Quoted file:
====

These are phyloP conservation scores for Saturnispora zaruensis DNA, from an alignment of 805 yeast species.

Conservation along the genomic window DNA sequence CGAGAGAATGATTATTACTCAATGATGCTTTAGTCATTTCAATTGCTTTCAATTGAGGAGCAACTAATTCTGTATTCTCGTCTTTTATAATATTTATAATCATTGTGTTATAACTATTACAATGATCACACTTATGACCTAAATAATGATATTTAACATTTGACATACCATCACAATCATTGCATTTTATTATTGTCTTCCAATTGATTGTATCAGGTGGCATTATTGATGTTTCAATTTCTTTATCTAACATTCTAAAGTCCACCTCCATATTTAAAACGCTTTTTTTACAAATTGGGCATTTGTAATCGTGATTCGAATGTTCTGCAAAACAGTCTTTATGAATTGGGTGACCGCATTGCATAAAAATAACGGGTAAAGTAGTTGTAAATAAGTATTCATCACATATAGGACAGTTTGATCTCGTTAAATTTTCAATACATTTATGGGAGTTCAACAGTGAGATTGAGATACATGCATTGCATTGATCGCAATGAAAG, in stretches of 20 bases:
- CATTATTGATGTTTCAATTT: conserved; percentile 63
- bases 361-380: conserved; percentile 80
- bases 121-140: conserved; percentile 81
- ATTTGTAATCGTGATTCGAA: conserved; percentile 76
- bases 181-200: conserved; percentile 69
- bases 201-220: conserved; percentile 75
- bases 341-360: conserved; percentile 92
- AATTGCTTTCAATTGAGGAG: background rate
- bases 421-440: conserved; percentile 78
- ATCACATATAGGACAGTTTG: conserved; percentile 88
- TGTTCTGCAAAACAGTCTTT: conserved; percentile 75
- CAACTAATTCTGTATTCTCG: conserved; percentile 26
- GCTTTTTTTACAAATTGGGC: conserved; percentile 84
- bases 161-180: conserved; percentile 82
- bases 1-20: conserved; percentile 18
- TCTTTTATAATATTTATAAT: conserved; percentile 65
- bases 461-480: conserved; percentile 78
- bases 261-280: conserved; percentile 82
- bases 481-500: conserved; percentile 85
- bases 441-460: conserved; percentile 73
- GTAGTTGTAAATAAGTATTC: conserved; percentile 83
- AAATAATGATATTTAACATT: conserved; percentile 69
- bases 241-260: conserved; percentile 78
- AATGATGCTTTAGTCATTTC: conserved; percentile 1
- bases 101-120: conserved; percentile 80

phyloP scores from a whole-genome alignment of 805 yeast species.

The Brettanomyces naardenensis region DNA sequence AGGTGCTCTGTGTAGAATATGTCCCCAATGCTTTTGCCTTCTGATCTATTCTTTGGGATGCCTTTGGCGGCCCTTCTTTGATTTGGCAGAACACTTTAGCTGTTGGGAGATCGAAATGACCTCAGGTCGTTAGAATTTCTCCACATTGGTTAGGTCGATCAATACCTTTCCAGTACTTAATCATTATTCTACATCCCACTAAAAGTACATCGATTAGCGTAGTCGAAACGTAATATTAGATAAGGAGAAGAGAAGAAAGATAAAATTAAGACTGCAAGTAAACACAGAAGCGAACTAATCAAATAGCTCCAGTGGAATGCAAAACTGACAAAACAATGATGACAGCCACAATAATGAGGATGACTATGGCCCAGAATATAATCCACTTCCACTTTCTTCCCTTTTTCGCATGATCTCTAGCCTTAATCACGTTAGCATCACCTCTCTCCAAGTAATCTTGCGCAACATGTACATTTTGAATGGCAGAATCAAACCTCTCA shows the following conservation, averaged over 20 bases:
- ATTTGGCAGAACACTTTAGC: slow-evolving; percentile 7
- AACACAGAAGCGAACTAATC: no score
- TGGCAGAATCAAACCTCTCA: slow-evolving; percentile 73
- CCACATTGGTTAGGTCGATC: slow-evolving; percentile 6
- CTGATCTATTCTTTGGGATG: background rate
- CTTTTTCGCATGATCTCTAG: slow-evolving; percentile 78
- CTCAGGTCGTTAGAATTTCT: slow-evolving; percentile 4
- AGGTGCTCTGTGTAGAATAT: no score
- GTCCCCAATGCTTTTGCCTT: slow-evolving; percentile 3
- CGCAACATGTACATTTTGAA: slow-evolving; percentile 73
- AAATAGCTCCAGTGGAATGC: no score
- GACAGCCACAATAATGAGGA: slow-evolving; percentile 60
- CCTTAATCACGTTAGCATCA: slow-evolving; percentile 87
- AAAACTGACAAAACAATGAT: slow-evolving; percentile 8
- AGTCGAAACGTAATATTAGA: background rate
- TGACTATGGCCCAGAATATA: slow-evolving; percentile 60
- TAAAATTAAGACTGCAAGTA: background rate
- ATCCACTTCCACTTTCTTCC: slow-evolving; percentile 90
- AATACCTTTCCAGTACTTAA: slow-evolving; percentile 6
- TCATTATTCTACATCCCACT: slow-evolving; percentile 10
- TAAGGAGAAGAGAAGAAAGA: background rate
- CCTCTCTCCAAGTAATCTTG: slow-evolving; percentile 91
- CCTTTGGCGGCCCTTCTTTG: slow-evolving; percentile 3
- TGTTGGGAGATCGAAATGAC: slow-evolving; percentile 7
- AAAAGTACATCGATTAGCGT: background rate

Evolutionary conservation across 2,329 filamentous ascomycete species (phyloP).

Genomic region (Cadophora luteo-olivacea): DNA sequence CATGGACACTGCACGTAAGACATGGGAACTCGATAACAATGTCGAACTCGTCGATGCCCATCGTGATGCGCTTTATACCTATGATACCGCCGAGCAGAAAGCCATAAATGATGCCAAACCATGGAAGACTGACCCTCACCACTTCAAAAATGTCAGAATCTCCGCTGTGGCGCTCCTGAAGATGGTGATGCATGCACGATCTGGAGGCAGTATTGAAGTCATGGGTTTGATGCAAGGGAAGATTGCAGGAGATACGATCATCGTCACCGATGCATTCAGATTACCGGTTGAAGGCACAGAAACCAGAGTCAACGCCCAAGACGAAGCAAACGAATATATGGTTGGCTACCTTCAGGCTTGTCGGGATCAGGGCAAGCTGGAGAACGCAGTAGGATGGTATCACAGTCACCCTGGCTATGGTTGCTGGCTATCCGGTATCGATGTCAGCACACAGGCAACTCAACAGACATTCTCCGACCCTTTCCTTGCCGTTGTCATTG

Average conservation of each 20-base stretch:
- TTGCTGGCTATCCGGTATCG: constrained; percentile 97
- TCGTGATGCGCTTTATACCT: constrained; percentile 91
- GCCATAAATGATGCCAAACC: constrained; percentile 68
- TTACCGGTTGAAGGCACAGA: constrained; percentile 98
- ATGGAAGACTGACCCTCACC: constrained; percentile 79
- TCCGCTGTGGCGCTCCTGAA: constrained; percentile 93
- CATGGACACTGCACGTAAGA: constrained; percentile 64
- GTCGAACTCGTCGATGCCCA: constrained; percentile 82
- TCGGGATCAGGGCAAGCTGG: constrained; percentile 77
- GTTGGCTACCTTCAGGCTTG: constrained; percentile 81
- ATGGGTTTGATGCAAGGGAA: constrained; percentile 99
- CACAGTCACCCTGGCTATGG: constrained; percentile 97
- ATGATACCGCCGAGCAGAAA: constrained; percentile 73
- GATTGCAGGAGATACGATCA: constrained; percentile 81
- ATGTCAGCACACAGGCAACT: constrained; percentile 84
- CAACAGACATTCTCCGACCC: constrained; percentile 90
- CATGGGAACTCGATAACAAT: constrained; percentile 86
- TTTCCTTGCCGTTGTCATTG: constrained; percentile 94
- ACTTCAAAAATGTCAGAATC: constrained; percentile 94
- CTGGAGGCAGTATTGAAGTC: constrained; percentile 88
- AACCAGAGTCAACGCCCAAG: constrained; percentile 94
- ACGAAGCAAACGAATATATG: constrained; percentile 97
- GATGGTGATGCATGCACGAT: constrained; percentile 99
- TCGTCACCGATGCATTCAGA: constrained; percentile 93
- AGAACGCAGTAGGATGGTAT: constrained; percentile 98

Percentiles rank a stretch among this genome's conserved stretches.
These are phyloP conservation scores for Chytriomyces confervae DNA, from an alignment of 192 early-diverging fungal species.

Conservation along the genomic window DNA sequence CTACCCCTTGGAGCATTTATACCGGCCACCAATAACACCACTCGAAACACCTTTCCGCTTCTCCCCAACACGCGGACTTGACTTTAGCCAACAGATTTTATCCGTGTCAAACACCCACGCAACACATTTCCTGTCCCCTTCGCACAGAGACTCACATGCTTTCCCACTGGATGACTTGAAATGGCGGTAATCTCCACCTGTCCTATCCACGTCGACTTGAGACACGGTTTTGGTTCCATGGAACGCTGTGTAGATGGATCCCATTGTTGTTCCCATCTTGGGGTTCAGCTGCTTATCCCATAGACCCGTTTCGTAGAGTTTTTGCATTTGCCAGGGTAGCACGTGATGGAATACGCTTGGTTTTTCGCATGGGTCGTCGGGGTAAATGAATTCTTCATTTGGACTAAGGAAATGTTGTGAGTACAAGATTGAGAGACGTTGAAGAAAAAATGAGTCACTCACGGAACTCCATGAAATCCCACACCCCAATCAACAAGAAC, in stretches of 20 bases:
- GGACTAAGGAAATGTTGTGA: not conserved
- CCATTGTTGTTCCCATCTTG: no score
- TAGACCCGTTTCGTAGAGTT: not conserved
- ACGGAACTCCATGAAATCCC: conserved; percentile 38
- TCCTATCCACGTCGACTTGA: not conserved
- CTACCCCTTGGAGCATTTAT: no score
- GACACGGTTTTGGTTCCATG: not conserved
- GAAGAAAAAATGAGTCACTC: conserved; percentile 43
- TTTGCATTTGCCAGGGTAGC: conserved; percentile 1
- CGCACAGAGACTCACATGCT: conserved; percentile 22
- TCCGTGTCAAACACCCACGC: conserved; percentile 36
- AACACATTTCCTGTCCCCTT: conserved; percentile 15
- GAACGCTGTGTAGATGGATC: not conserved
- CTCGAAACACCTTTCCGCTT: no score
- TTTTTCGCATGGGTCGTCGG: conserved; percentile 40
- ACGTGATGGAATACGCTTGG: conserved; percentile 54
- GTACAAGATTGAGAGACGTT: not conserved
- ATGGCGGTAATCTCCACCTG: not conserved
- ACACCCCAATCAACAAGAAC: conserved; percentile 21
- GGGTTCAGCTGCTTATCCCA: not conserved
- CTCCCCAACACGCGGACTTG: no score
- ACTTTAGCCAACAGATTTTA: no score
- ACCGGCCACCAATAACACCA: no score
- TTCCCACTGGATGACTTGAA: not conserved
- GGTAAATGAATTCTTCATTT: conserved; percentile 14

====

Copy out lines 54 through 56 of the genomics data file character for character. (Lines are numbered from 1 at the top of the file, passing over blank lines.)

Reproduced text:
- AAAAGTACATCGATTAGCGT: background rate

Evolutionary conservation across 2,329 filamentous ascomycete species (phyloP).

Genomic region (Cadophora luteo-olivacea): DNA sequence CATGGACACTGCACGTAAGACATGGGAACTCGATAACAATGTCGAACTCGTCGATGCCCATCGTGATGCGCTTTATACCTATGATACCGCCGAGCAGAAAGCCATAAATGATGCCAAACCATGGAAGACTGACCCTCACCACTTCAAAAATGTCAGAATCTCCGCTGTGGCGCTCCTGAAGATGGTGATGCATGCACGATCTGGAGGCAGTATTGAAGTCATGGGTTTGATGCAAGGGAAGATTGCAGGAGATACGATCATCGTCACCGATGCATTCAGATTACCGGTTGAAGGCACAGAAACCAGAGTCAACGCCCAAGACGAAGCAAACGAATATATGGTTGGCTACCTTCAGGCTTGTCGGGATCAGGGCAAGCTGGAGAACGCAGTAGGATGGTATCACAGTCACCCTGGCTATGGTTGCTGGCTATCCGGTATCGATGTCAGCACACAGGCAACTCAACAGACATTCTCCGACCCTTTCCTTGCCGTTGTCATTG